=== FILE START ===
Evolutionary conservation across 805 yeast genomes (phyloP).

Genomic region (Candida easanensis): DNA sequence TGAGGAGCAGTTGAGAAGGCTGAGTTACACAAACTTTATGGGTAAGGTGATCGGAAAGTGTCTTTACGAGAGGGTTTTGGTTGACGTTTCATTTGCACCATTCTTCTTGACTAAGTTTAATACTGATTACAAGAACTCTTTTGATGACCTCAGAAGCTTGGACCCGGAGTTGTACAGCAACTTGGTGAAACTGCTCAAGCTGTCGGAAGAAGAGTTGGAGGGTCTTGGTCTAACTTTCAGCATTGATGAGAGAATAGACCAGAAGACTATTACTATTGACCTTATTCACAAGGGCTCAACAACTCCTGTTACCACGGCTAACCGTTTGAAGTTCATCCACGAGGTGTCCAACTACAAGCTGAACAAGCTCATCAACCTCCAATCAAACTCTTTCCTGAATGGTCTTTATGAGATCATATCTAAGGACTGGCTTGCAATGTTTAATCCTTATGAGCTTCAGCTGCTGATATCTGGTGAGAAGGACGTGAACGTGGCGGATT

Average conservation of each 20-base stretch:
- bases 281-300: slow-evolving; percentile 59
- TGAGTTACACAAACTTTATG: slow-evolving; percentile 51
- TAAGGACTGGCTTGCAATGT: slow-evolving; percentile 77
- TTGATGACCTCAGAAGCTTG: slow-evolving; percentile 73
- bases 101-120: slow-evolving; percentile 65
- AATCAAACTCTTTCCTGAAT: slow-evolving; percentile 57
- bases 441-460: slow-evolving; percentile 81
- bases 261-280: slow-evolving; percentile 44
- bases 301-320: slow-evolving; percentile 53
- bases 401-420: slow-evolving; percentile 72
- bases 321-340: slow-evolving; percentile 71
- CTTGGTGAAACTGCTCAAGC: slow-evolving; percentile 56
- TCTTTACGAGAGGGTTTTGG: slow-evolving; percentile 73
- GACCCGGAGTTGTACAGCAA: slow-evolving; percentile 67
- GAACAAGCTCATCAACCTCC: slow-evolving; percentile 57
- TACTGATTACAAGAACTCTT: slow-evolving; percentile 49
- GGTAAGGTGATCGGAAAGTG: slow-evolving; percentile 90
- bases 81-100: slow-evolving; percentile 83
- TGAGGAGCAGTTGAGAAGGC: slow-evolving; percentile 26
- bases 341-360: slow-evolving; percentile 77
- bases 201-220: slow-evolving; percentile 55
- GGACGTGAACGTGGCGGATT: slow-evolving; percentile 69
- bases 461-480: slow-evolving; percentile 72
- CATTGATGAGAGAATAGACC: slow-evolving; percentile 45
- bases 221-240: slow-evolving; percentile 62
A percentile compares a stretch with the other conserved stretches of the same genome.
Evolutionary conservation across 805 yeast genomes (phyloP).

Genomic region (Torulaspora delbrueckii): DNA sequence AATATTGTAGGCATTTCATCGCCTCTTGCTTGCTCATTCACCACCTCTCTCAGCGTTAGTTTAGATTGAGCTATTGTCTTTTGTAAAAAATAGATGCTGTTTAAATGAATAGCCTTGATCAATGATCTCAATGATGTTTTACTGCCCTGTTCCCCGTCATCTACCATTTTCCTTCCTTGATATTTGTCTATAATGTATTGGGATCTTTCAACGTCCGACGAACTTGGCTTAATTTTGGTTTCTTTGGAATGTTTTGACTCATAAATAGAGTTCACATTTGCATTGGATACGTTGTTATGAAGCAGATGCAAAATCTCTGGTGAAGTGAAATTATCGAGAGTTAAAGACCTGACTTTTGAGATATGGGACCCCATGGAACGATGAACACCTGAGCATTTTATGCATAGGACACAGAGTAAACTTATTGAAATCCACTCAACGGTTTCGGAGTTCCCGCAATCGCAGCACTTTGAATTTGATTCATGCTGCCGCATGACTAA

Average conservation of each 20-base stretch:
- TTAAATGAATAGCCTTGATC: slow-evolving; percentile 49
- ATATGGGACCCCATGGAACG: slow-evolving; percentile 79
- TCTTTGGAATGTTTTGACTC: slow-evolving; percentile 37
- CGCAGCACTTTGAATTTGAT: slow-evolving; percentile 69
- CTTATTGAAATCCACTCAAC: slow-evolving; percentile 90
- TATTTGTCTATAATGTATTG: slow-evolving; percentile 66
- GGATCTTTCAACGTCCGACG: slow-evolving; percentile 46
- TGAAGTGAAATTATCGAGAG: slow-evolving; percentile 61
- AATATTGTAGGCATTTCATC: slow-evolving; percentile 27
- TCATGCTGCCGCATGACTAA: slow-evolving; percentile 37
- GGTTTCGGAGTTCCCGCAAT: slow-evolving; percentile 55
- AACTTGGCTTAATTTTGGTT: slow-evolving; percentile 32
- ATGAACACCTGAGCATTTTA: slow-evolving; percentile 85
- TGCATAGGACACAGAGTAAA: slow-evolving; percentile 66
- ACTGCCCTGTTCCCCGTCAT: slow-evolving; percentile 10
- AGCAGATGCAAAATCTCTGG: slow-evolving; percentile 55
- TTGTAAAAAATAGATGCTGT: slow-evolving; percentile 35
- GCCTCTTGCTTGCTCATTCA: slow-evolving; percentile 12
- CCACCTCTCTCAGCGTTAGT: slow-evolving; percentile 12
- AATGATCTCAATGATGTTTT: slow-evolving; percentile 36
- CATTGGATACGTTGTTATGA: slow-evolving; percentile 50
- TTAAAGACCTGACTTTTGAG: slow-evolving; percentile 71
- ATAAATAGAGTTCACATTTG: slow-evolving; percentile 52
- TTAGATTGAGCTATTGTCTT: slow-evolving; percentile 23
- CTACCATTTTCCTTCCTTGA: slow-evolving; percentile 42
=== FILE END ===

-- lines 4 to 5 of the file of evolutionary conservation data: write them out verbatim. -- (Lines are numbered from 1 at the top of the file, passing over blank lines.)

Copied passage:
- bases 281-300: slow-evolving; percentile 59
- TGAGTTACACAAACTTTATG: slow-evolving; percentile 51